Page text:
When an earthquake hits, it’s the foundation of buildings that it shakes. If the foundation is not up to code, part or all of the building can come crashing down.
During my time on staff at TWU, there are countless times I sat in meetings, in chapel, or at preview events listening to former President Dr. Raymond speak. He would share how Trinity is a safe place for young adults to have their faith, often adopted from their parents, deconstructed but then reconstructed into something they could call their own. Often my mind would drift to reminiscing about my own time as a student and I would nod my head, acknowledging the impact the school had on my own faith development. TWU is where I discovered I could be a leader. It is where I resisted many temptations and actually knew why I was resisting them. Not that I was perfect and didn’t make mistakes, but it was the time when my faith started making sense to me.
I still look back at my time as an undergraduate student and see how God began shaping my faith into my own. For many years following graduation I felt I had a solid, unshakeable foundation of faith to build my life on. What I didn’t realize at the time, however, is that life events can shake your foundation, no matter how solid it might be.
So life happens and unanticipated things come your way. Things that aren’t supposed to rattle you because your foundation is solid. Things that couldn’t happen to you because your family, for generations, has a deep rooted foundation built on God. Things like relationships that fail. Or disillusionment at work where disillusionment shouldn’t exist because you work with people whose lives God is transforming. Things like following a dream to start your own business only to struggle to find clients. Things like believing you are in God’s will but feeling the faith required to be there is just a little beyond what you have.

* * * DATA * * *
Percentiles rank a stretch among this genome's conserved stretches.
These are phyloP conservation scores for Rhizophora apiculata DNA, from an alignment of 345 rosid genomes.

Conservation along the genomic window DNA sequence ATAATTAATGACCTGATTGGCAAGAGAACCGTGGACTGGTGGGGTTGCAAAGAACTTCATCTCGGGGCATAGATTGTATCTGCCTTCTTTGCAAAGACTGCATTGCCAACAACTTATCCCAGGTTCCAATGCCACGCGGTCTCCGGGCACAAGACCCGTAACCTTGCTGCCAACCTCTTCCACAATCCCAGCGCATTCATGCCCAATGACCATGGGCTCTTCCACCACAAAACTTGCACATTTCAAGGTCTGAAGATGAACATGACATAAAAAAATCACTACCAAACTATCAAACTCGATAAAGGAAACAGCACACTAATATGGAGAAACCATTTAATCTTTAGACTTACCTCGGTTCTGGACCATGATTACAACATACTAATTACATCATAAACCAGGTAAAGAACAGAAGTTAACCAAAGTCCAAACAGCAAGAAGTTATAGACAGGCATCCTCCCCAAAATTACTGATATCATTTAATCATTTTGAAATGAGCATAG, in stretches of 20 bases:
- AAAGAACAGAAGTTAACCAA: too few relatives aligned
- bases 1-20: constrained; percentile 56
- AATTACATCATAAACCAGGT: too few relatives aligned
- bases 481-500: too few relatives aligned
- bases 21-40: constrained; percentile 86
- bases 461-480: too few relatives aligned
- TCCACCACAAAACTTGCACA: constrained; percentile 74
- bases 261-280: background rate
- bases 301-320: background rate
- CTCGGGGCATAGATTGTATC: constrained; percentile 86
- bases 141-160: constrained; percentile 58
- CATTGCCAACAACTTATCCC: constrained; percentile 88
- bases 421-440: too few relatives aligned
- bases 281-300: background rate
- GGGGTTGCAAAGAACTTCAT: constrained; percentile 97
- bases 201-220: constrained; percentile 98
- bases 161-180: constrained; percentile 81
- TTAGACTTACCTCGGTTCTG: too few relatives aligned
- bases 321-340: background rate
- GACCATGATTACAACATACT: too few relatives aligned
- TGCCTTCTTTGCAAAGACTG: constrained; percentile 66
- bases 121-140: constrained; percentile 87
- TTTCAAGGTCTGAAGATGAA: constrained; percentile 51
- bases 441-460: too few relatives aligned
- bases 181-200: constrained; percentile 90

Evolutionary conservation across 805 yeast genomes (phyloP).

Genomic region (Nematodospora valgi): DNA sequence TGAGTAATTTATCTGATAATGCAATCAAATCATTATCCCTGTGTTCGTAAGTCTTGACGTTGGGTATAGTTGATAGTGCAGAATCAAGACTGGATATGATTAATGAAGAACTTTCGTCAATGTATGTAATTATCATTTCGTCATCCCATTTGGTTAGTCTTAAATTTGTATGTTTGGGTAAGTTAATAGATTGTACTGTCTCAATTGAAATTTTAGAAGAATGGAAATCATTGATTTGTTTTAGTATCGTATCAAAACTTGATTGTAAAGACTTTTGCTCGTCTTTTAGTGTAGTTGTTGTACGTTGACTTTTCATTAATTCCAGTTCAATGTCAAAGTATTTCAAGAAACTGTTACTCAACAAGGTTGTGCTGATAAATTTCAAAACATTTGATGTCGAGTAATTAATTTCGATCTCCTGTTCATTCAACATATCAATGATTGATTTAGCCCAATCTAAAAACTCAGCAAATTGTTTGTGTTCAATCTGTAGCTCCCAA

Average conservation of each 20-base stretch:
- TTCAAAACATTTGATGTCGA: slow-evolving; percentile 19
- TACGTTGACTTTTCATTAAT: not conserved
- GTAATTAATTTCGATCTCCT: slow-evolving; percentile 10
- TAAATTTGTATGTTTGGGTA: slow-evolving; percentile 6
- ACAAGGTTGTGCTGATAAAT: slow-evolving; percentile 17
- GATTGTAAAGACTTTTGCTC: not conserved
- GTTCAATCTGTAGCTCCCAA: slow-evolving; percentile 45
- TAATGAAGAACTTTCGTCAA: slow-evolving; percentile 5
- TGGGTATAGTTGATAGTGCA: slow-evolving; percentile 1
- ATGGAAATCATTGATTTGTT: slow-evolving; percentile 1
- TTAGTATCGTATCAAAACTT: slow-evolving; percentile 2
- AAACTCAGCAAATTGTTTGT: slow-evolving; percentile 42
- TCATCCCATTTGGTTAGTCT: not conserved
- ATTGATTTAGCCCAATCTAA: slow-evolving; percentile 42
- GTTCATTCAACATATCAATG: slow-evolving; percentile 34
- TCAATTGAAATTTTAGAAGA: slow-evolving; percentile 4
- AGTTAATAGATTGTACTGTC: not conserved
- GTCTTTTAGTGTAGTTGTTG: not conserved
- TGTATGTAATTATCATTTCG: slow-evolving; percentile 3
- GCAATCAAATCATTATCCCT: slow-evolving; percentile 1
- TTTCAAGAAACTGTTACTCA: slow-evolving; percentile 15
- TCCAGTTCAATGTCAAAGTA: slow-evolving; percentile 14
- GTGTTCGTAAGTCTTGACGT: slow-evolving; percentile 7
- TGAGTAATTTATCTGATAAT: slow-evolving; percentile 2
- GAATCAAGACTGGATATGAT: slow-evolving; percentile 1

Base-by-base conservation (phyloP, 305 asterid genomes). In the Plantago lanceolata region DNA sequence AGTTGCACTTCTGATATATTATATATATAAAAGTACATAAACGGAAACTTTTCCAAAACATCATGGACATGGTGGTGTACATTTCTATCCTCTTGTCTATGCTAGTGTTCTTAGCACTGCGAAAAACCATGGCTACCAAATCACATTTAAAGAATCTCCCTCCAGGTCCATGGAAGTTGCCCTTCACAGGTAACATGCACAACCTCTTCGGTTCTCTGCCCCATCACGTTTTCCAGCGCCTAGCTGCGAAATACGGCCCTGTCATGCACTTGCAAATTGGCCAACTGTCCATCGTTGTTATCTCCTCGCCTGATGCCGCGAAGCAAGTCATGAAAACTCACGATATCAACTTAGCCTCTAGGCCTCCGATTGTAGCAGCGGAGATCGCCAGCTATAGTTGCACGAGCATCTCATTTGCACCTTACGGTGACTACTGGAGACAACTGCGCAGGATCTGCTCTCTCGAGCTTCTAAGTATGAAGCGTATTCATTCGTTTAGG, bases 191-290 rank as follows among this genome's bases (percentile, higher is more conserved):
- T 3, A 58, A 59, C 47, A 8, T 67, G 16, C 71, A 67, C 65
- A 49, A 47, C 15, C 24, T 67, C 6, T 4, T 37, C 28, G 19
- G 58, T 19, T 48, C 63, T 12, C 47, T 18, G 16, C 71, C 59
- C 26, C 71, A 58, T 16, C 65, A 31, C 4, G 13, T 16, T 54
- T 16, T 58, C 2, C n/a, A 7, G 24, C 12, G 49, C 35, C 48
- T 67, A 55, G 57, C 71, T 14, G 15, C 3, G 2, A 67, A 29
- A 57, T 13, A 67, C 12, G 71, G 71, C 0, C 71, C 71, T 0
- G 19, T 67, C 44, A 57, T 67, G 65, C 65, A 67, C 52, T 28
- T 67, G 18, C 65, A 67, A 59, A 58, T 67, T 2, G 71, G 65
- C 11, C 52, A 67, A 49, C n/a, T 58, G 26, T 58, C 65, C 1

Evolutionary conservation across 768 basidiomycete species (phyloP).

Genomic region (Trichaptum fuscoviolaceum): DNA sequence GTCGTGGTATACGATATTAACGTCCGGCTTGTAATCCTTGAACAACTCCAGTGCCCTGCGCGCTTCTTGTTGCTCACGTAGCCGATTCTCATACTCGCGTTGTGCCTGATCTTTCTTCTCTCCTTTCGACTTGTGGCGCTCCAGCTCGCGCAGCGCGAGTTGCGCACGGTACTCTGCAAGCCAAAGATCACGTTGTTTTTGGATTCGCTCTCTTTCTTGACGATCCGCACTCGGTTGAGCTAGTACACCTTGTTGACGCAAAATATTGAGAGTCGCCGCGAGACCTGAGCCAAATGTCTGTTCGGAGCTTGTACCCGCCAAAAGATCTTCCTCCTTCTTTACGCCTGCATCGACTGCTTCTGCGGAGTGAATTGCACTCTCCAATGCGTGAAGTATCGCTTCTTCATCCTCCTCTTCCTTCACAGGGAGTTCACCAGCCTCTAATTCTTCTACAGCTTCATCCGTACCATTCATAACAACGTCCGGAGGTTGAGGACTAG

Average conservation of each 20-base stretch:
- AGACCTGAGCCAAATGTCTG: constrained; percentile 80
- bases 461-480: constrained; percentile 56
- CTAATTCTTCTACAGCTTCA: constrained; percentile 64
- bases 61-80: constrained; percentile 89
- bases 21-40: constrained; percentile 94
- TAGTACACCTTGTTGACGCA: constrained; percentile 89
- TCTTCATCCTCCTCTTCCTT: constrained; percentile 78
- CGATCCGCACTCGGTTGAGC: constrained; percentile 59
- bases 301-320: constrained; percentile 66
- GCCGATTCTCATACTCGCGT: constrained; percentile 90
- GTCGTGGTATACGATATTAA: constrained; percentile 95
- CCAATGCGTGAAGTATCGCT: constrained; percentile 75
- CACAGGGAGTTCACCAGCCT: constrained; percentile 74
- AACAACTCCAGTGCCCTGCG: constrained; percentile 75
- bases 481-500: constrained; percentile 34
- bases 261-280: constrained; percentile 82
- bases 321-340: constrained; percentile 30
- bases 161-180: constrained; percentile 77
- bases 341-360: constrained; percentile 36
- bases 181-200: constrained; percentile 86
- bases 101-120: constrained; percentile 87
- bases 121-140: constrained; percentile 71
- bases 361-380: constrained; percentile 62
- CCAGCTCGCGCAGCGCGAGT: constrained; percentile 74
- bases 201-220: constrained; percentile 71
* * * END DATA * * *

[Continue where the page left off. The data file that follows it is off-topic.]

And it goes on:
I was reading Empyrion: The Siege of Dome by Stephen R. Lawhead one day.
“[Corwin],” the voice chided, “wake up and look around. What do you see? Are My people unthinking zombies? Are they crushed by their devotion to me?”
“I am the infinite, [Corwin]. I have taken infinite pains to make you who are. Why would I now destroy what I have made? To prove a point that doesn’t need proving?
“Control is very important to you. But can you now see that striving after it has given you more pain than pleasure all your life? Your desire for control has thwarted you most often when you were closest to giving in to better things.”
(A quote liberally adapted from Empyrion: The Siege of Dome, Stephen R. Lawhead)
WHAM! It hit me like a brick and I started to weep. God was talking to me through this author. God was asking me to relinquish the control I so desperately fought to keep. For months I was suggesting to God, “Okay I am showing faith in you, I’m learning all these lessons, I am trusting your leading and guidance, but I am running out of time and money. WHAT MORE DO I NEED TO LEARN?” But then I could hear a voice in my head saying, “There’s not a maximum level of faith and trust that produces your desired results. Wait on me!
So here I wait! Sometimes patiently and sometimes not so patiently, but over time relinquishing the control over situations that ironically I can’t control anyways. Waiting on Him to show me where next month’s money will come from. Waiting on Him to show me where my next opportunity will be. And through it all realizing that the foundation that was laid by my parents, my Sunday school teachers, my University professors— those foundations that I continue to strengthen—are enough to remain intact when life’s earthquakes shake me. It doesn’t mean there aren’t cracks to fix in the foundation of our faith from time to time. It doesn’t mean there won’t be damage to repair when our world shakes uncontrollably. But it does mean that whatever happens in life, those who have chosen God know the end of their story.
In Philippians, Paul says, “I can do all things through Him who strengthens me.” In the same passage, he thanks the Philippians for providing for his basic survival in prison, which is a large hole in the ground with no light, no bathrooms, no bed, no clothes and no food unless someone brings some. And then he says: “Not that I am speaking of being in need … for I have learned in whatever situation I am in to be content.” Unbelievable! I’m not quite at his level yet (I’m still learning just to survive all things), but I know I can be content when I give up control and allow Him to strengthen me. As I sit here on my leather couch, a bathroom close by, large windows to look out, plenty of food in the fridge, three mostly wonderful boys running around full of life, I am thankful that Paul set the bar higher than my own situation and that helps me realize I can do all things through Him who strengthens me.
I know the end of my story in Christ. I still struggle at times conceding my will to His and feeling like I can handle the earthquakes that shake my foundation. But I know Paul did it, I know I have done it on previous days and when I look to Him, I know I can do it again!